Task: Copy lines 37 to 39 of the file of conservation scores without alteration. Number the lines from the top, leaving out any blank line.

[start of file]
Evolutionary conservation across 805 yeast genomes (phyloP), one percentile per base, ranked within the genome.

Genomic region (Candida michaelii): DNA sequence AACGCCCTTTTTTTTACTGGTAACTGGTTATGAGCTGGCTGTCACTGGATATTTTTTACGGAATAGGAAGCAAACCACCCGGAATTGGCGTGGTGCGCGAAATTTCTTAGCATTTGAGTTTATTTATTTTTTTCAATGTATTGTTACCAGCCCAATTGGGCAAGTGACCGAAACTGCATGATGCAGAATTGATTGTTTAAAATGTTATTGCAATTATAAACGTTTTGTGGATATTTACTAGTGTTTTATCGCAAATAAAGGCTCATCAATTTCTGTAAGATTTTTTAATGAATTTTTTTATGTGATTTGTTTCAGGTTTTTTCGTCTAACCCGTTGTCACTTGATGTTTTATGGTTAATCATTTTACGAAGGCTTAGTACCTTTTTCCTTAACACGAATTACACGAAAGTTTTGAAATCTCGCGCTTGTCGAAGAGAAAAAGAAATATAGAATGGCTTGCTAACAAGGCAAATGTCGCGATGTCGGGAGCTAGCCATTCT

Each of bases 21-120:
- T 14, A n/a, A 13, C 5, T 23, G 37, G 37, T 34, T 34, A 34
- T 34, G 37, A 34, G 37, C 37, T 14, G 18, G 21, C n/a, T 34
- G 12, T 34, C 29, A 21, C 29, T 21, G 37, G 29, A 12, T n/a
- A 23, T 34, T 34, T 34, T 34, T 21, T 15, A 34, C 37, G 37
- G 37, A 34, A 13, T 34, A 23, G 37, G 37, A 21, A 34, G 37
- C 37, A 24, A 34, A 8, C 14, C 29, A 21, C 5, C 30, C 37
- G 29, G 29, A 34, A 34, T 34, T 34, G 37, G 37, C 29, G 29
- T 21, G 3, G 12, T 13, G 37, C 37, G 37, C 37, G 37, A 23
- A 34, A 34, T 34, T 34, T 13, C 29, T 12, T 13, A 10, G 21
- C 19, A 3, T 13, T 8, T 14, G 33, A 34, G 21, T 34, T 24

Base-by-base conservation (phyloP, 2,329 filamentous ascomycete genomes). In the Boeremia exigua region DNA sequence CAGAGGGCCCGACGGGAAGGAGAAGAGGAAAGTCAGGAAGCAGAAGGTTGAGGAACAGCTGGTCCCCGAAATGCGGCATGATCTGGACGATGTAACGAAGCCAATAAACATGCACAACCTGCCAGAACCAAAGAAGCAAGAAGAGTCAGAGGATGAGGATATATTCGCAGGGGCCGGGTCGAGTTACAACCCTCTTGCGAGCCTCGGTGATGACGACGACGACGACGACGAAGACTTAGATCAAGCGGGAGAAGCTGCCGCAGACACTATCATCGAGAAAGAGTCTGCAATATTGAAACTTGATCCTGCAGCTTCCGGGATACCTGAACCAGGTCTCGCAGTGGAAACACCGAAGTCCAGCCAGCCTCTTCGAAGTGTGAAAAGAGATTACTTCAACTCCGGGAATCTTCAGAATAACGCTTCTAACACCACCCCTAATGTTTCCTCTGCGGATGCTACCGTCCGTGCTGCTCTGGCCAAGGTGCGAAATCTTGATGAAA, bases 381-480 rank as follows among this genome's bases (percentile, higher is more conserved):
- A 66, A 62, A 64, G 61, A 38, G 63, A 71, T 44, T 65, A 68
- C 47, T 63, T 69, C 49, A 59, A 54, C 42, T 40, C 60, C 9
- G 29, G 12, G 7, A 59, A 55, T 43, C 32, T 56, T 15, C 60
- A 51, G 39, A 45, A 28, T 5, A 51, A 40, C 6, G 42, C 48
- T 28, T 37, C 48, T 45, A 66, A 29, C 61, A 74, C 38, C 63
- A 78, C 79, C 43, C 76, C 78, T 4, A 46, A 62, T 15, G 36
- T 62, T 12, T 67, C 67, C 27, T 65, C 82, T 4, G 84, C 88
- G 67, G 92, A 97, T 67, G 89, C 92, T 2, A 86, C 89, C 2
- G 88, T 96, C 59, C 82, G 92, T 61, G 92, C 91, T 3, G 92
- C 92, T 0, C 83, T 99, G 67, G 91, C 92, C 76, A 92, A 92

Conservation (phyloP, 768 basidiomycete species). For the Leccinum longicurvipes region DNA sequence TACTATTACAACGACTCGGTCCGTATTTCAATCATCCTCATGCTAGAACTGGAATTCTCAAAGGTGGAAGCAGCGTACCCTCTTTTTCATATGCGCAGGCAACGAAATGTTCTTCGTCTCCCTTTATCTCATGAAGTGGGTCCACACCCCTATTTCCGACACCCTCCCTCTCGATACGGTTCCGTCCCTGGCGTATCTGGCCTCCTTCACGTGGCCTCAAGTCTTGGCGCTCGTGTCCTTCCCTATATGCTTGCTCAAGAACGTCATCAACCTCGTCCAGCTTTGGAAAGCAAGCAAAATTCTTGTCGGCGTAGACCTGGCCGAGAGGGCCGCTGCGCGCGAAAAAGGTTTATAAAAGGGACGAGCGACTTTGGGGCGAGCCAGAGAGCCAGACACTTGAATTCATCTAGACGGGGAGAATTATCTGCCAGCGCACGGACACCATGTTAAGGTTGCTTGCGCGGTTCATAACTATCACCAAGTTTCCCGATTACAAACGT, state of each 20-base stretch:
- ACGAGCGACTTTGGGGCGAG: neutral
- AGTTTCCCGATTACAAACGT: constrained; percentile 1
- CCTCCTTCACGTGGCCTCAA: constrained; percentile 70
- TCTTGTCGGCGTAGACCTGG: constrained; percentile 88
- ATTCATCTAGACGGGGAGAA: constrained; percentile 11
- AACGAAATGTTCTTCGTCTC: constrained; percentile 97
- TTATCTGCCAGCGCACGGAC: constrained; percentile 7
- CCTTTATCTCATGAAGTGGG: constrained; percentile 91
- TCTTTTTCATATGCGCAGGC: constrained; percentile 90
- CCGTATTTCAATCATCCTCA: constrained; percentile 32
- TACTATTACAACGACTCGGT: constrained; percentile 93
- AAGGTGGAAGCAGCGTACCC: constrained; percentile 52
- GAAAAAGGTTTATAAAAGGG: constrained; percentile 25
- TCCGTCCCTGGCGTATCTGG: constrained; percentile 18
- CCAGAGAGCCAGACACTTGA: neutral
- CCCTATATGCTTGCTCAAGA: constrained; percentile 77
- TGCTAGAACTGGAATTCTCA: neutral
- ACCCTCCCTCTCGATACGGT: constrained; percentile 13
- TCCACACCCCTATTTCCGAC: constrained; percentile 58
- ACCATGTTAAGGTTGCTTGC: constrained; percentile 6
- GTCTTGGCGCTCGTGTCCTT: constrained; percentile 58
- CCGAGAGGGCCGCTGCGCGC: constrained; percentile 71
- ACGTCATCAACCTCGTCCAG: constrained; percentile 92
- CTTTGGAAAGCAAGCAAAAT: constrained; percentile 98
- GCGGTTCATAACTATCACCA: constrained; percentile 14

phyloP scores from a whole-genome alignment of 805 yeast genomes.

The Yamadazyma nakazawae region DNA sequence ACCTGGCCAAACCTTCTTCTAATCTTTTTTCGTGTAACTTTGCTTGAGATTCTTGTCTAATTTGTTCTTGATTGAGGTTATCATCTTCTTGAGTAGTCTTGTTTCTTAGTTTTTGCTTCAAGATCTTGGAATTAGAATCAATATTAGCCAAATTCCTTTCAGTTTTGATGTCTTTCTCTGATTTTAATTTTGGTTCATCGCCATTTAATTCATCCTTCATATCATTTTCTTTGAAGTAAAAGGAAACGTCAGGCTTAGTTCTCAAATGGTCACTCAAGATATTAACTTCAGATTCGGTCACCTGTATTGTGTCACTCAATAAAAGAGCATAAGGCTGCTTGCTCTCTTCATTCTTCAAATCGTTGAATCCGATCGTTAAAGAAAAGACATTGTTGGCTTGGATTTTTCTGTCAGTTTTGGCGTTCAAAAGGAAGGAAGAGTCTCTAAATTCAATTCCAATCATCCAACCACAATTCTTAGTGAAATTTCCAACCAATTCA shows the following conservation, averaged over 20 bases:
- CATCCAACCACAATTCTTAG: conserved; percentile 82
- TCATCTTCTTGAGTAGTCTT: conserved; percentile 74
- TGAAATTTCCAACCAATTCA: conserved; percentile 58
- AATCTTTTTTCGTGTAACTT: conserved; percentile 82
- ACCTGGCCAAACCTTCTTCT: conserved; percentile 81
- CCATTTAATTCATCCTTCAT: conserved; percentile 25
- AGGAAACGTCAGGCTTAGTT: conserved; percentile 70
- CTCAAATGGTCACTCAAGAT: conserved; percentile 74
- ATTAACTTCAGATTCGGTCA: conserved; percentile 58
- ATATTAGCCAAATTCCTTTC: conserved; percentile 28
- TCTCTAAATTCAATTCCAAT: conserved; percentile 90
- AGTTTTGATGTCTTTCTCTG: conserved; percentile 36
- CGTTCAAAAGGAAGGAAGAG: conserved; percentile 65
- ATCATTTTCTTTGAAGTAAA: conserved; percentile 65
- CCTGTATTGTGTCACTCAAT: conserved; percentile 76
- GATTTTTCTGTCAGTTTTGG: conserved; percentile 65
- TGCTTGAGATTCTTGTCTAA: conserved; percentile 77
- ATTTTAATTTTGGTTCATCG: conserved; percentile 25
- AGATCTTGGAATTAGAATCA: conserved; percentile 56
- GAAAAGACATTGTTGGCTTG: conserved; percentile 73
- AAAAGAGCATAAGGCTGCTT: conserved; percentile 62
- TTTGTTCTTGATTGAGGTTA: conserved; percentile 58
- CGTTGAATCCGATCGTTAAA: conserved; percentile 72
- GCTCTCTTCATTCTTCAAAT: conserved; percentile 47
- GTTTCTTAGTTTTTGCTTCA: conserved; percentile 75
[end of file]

- AAGGTGGAAGCAGCGTACCC: constrained; percentile 52
- GAAAAAGGTTTATAAAAGGG: constrained; percentile 25
- TCCGTCCCTGGCGTATCTGG: constrained; percentile 18